1/31. The FCC postponed, yet again, the auction of licenses in the 747-762 and 777-792 MHz band. The auction had been set for March 6, 2001. This postponement is until September 12, 2001. See, FCC notice. This auction, which is required by statute to be conducted by Sept. 30, 2000, would make available more spectrum for use for broadband Internet access services. FCC Commissioner Furchtgott-Roth wrote in a dissent that "With each succeeding delay the credibility of our spectrum and auction management policies becomes more suspect."
1/31. The NTIA hosted a public meeting to discuss the results of tests conducted by the NTIA's ITS to develop methods for characterizing ultrawideband (UWB) systems and to assess the compatibility between UWB devices and selected federal radio communications or sensing systems. UWB is a developing technology that may be used for wireless networks, remote sensing or tracking, and ground penetrating radars. UWB systems make use of narrow pulses and time-domain signal processing. These systems, which have very wide emission bandwidths, might affect the efficient use of the radio spectrum or cause interference. Current regulations would have to be amended to permit the use of unlicensed UWB devices. Both federal agency and private sector spectrum is affected; hence, both the NTIA and FCC are studying the issue. The meeting was attended by about 65 representatives of the NTIA, FCC, and other federal agencies, communications companies, law firms, consulting firms, and tech publications. See also, NTIA Special Publication 01-43 [1.9 MB PDF file], titled "Assessment of Compatibility Between Ultrawideband Devices and Selected Federal Systems," and NTIA Report 01-383, titled "The Temporal and Spectral Characteristics of Ultrawideband Signals."
Quote of the Day
"... the privacy of Americans is under attack. With the explosion of the Internet, changes in financial and medical laws and an increasingly intrusive Federal Government, people's personal information seems to be collected, sold, and transferred without adequate protections."

Rep. Asa Hutchinson (R-AR), statement in House of Representatives, Jan. 30.
Internet Filtering
1/31. The FCC issued a Notice of Proposed Rulemaking (NPRM) regarding implementation of the Children's Internet Protection Act [PDF]. This statute provides that in order to be eligible to receive FCC e-rate subsidies, schools and libraries that have computers with Internet access must have in place certain Internet safety policies, such as the use porn filtering software. Comments are due on or before February 15, 2001. Reply comments are due on or before February 22. 2001. See, Federal Register, Jan. 31, 2001, Vol. 66, No. 21, at Pages 8374 - 8377.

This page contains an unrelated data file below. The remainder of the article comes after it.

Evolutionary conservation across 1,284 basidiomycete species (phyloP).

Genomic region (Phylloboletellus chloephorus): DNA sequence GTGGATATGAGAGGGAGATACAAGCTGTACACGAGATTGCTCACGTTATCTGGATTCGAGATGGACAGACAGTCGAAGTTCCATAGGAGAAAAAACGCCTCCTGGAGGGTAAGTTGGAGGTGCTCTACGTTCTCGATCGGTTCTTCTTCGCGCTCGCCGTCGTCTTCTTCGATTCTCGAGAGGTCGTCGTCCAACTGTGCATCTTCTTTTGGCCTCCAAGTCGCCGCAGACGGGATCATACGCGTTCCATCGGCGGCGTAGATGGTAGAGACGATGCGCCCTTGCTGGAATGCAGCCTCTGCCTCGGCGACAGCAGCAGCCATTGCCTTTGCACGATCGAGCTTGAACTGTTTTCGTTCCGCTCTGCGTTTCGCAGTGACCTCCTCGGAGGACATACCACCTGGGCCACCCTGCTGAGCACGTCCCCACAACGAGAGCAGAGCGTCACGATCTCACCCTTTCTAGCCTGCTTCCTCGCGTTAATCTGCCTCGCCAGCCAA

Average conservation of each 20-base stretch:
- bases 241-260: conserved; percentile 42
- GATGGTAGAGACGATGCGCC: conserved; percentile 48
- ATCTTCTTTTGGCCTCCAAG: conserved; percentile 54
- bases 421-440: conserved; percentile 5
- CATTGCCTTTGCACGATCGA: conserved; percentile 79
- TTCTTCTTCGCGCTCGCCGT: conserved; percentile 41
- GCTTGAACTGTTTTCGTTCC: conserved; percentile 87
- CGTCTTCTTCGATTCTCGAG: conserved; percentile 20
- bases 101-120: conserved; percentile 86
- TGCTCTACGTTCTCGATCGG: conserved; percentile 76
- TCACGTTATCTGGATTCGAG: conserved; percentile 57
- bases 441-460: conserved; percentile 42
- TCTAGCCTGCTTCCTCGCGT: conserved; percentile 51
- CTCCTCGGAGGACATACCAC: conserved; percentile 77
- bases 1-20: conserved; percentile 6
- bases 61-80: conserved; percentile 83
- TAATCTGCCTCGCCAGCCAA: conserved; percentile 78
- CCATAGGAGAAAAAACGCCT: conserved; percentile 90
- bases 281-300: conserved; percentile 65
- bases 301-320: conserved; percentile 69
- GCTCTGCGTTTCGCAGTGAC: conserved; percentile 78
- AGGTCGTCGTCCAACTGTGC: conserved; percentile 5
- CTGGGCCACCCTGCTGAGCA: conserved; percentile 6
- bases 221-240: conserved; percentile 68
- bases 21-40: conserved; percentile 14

The Revolving Door
1/31. Bertelsmann AG hired Joel Klein to be its chief U.S. liaison officer. Klein is the former Asst. Atty. Gen. for the Antitrust Division of the U.S. Dept. of Justice who was the architect of the antitrust suit against Microsoft which is now on appeal to the U.S. Court of Appeals for the District of Columbia. Bertelsmann is a German music and publishing company. The proposed merger of Bertelsmann Music Group (BMG) and EMI still needs to win approval from antitrust regulatory agencies. Bertelsmann has also recently acquired an interest in Napster. David Boies, the attorney hired by Klein to be trial counsel in the Microsoft case, is now an attorney for Napster in a copyright infringement case brought by music companies.
12:30 PM. Jodie Bernstein, Director of the FTC's Bureau of Consumer Protection, will deliver the luncheon address at the Emerging Law of Cyberbanking and Electronic Commerce Conference. Location: Omni Shoreham Hotel, 2500 Calvert Street, NW, Washington DC.
New Documents
FCC: NPRM re Children's Internet Protection Act, 1/31 (HTML, TLJ).
FCC: notice of postponement of auction, 1/31 (HTML, FCC).
English: summary of Broadband Internet Access Act, 1/30 (HTML, TLJ).
About Tech Law Journal
Tech Law Journal is a free access web site and e-mail alert that provides news, records, and analysis of legislation, litigation, and regulation affecting the computer and Internet industry.

This e-mail service is offered free of charge to anyone who requests it. Just provide TLJ an e-mail address.

Number of subscribers (as of Jan. 31): 711.

Contact TLJ:
P.O. Box 15186, Washington DC, 20003.

Privacy Policy

Notices & Disclaimers

Copyright 1998 - 2001 David Carney, dba Tech Law Journal. All rights reserved.